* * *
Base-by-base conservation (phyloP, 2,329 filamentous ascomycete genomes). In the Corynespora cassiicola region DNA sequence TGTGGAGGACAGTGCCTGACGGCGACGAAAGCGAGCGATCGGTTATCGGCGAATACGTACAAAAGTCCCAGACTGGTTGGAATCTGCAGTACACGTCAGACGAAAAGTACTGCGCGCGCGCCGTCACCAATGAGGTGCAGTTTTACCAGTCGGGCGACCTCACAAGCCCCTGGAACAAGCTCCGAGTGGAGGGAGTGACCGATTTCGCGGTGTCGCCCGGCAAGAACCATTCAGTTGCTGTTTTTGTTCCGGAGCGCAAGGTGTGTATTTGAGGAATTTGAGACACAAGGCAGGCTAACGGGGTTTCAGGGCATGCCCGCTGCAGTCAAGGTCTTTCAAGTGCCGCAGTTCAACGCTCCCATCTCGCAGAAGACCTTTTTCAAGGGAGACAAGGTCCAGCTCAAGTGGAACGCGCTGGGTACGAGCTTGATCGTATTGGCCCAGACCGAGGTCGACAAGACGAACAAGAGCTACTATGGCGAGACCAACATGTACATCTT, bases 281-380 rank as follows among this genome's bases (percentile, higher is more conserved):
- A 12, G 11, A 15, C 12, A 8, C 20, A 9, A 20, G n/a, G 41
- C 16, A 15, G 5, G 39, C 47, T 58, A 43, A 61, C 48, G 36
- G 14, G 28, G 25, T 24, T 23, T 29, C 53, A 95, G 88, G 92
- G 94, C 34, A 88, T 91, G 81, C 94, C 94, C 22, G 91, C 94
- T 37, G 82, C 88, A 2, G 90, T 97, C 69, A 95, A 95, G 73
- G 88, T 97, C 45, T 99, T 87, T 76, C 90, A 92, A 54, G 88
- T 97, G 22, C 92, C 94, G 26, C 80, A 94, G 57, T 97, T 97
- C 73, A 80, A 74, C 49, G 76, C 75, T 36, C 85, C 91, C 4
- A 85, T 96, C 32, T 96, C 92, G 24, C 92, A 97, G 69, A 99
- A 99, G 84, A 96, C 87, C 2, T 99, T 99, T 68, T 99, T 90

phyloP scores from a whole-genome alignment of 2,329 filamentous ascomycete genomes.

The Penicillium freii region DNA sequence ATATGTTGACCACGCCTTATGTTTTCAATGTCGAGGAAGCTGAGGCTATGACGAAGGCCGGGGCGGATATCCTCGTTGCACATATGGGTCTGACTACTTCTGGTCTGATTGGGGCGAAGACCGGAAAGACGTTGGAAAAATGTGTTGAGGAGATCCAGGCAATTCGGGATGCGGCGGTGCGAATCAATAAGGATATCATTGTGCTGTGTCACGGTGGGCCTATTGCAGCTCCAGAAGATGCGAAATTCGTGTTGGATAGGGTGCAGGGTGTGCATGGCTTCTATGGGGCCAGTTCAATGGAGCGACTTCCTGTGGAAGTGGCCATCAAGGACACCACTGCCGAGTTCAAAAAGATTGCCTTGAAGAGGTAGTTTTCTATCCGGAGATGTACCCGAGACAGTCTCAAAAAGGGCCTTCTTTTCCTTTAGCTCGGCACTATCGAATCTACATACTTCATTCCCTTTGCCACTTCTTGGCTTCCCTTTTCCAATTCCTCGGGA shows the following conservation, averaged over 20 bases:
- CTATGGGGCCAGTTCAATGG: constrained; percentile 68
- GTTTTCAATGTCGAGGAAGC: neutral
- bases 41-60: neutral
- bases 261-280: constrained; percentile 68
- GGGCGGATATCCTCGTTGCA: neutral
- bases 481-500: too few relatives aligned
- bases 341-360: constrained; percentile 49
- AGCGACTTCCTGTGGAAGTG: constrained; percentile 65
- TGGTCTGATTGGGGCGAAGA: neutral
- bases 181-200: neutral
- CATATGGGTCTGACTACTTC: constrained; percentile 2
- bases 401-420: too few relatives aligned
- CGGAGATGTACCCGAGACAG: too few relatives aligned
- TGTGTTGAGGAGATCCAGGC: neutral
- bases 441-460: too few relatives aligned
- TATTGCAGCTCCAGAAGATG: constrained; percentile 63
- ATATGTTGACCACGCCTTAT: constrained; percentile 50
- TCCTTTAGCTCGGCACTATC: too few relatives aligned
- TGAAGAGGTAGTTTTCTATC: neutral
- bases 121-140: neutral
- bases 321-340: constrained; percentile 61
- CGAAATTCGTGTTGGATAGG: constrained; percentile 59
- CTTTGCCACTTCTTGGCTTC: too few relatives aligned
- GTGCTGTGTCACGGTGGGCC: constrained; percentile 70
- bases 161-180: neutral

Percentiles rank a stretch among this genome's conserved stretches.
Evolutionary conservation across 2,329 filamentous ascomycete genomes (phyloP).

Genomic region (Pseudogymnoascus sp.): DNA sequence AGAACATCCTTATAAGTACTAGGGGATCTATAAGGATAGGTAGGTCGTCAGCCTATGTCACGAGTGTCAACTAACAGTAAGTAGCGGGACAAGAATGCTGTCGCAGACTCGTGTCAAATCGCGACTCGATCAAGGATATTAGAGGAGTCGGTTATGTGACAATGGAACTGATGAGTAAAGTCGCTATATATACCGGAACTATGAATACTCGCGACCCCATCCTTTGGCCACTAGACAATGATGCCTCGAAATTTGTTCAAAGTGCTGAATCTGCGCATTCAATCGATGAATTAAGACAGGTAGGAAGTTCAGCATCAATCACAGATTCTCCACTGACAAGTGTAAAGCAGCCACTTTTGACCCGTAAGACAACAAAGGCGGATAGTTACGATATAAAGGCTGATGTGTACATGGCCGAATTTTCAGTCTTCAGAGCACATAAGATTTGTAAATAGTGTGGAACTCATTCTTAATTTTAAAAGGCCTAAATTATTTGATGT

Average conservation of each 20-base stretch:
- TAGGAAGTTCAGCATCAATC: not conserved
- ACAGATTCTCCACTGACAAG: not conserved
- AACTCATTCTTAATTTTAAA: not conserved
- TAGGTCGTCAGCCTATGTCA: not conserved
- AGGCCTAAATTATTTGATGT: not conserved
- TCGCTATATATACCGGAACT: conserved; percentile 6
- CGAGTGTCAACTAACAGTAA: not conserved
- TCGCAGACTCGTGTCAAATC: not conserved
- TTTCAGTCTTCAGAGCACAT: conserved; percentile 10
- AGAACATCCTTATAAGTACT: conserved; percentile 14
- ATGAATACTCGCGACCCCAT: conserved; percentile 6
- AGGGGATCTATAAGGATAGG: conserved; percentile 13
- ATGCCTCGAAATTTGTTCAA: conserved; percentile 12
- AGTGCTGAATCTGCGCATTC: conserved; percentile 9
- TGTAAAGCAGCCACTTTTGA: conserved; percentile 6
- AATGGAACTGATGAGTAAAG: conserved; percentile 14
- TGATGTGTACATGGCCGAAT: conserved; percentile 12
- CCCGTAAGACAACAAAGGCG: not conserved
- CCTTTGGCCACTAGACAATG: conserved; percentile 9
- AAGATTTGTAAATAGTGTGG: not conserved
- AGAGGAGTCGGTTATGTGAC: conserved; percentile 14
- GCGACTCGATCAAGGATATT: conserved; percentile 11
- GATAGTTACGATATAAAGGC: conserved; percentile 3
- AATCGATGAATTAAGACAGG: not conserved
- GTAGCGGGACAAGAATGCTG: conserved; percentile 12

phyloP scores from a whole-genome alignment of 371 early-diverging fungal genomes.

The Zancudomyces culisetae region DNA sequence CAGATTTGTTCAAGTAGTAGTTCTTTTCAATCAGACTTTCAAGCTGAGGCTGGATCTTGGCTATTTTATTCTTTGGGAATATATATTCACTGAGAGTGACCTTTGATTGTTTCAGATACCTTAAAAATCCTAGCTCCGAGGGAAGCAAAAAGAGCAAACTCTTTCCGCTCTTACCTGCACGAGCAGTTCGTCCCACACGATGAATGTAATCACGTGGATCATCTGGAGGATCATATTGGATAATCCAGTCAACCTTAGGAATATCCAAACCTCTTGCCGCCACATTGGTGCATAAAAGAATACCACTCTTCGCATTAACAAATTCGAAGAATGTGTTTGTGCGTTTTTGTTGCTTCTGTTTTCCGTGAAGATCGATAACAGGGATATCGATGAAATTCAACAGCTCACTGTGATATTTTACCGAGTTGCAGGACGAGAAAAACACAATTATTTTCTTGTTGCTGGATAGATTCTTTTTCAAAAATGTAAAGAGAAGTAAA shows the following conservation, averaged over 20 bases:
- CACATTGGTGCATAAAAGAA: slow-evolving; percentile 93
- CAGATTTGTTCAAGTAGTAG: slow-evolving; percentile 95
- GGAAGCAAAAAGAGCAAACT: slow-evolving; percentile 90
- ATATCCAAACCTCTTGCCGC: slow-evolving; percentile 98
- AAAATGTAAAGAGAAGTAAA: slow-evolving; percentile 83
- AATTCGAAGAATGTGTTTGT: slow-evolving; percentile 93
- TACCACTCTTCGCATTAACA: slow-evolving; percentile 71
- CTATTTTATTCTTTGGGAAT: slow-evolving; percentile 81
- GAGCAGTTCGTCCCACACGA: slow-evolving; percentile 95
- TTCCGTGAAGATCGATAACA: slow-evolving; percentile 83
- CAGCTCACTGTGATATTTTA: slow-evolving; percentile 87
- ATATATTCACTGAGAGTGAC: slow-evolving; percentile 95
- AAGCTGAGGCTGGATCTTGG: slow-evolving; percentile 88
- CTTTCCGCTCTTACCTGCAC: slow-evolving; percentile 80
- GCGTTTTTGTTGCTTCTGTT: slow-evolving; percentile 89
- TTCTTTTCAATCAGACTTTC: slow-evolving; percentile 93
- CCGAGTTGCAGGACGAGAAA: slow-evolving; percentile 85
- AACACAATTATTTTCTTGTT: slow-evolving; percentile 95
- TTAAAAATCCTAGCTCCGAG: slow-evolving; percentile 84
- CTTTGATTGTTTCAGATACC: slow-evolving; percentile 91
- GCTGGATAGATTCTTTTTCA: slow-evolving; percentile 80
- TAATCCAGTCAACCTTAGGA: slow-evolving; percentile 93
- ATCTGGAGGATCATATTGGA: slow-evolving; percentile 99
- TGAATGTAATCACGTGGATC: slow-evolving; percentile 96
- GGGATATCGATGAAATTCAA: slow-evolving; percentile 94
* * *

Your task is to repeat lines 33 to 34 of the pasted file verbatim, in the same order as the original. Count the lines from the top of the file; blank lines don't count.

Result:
- bases 121-140: neutral
- bases 321-340: constrained; percentile 61